4 Positive Communication Techniques While Interacting with Dementia Patients

Positive communication with Dementia Patients

As families in the northern Chicago suburbs such as Highland Park, Deerfield and Wilmette know, one of the first signs of dementia is memory loss. As this progressive disease effects its victim’s memory, this creates several communication barriers. Patients with dementia can often forget recent conversations and may repeat themselves. This can cause stress not only to the patient, but also their caregivers. Remembering to stay positive when interacting with dementia patients is vital.


Agitation and aggression are contagious. When you are interacting with someone who is agitated or upset, it is only natural to feel upset yourself. Although patients with dementia may have trouble communicating their thoughts and feelings, they can still sense and feel emotions. If they sense you getting upset and agitated, that could cause them to feel upset as well. This is called “mirroring” – they reflect the emotions and attitudes that you demonstrate. So the key is to remain calm. If needed, step away from the situation for a few minutes and take a deep breath.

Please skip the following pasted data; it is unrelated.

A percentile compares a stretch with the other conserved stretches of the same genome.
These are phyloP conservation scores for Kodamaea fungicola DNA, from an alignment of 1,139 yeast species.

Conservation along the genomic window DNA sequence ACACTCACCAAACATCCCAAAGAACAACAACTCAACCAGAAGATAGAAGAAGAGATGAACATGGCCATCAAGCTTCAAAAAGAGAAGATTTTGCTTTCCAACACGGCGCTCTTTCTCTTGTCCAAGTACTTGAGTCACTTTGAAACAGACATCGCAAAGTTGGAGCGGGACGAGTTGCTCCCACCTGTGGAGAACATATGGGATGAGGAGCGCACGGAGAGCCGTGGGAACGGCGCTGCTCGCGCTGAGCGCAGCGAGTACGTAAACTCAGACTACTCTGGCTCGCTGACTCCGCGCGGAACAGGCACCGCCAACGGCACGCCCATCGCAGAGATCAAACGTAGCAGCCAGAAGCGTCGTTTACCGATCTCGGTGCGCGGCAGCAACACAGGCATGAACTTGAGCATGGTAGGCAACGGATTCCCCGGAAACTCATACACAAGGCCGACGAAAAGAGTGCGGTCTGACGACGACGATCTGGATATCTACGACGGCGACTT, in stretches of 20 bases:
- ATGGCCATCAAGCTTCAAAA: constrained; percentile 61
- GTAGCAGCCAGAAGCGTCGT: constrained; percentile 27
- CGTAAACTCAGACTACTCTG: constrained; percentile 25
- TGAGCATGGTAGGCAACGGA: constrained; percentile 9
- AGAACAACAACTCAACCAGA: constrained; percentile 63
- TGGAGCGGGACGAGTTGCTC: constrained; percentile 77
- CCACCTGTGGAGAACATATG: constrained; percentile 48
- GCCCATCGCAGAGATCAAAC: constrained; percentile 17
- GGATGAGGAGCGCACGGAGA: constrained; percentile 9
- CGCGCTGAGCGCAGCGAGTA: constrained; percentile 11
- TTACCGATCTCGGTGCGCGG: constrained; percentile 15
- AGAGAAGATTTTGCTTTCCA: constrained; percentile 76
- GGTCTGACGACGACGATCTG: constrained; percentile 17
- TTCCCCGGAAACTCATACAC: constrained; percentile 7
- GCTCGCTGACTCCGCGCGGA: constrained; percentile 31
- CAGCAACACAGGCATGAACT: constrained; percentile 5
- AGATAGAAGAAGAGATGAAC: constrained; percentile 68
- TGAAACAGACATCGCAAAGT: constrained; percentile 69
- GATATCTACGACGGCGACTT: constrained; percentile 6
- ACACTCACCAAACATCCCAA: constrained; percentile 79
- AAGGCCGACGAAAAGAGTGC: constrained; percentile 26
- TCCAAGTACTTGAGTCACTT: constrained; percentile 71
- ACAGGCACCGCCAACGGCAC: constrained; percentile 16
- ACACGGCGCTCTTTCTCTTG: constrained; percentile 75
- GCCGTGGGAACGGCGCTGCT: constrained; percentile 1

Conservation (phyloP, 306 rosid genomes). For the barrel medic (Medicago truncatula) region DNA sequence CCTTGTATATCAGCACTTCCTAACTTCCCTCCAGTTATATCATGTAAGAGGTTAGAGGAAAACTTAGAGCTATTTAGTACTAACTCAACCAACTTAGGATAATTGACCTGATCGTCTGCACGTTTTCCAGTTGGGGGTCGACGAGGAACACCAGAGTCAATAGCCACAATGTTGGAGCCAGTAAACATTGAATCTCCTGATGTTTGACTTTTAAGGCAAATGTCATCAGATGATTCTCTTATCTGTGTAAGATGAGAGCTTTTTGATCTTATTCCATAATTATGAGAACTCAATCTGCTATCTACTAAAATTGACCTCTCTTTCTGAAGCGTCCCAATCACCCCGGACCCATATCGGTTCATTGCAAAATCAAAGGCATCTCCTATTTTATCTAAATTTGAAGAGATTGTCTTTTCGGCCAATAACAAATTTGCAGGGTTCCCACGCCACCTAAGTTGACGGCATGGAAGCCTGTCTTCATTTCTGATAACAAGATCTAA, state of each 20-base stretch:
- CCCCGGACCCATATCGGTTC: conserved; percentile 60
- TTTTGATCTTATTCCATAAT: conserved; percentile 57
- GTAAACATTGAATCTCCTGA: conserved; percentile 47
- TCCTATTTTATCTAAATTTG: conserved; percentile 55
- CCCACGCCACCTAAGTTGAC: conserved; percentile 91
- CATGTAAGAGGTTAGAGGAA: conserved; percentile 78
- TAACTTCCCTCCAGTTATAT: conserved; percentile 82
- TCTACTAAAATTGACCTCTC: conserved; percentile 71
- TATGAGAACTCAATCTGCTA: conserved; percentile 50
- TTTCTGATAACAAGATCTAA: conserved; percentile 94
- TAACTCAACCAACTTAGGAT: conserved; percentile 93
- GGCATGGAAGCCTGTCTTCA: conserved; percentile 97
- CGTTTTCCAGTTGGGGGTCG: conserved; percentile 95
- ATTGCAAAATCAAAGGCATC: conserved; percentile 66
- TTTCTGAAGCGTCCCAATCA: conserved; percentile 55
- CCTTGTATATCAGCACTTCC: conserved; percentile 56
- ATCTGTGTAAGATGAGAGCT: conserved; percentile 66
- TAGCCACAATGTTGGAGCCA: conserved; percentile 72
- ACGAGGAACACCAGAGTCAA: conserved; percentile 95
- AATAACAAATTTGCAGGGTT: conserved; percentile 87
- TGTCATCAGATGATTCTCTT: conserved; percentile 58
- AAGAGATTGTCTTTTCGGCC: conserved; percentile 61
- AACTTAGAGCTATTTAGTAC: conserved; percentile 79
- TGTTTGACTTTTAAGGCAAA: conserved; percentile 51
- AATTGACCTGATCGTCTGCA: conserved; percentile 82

When your patient with dementia does have difficulty expressing their thoughts and feelings, rushing them and talking over them will not help. Be patient and give them time to slow down and really think about what they want to say. This will make them feel like you are really listening to what they have to say.

Always remember that your patient is a person, an adult struggling with a disease, so they need to be treated respectfully and with dignity. They are already struggling with the loss of their memory, do not take away their dignity as well. Although you may see some behaviors that remind you of a child, do not speak to them like children. Instead of saying “You wet your pants again!”, try “Your pants look soiled, how about I help you get cleaned up.”


As dementia progresses, this can impact the patient’s ability to reason or make good judgement. Your patient may want to do things that they are not capable of doing or that may be unsafe for them. Instead of correcting them or telling them no, try to figure out and understand the underlying need or emotion behind their request. If they are trying to go out and take a walk in the rain, ask where they want to go or provide them with another activity to do. They may no longer understand that walking in the rain is unsafe for them, but perhaps there is a destination they want to go to that you can take them in a car or they may just want to do something active, so engage them in another activity that they can do indoors.

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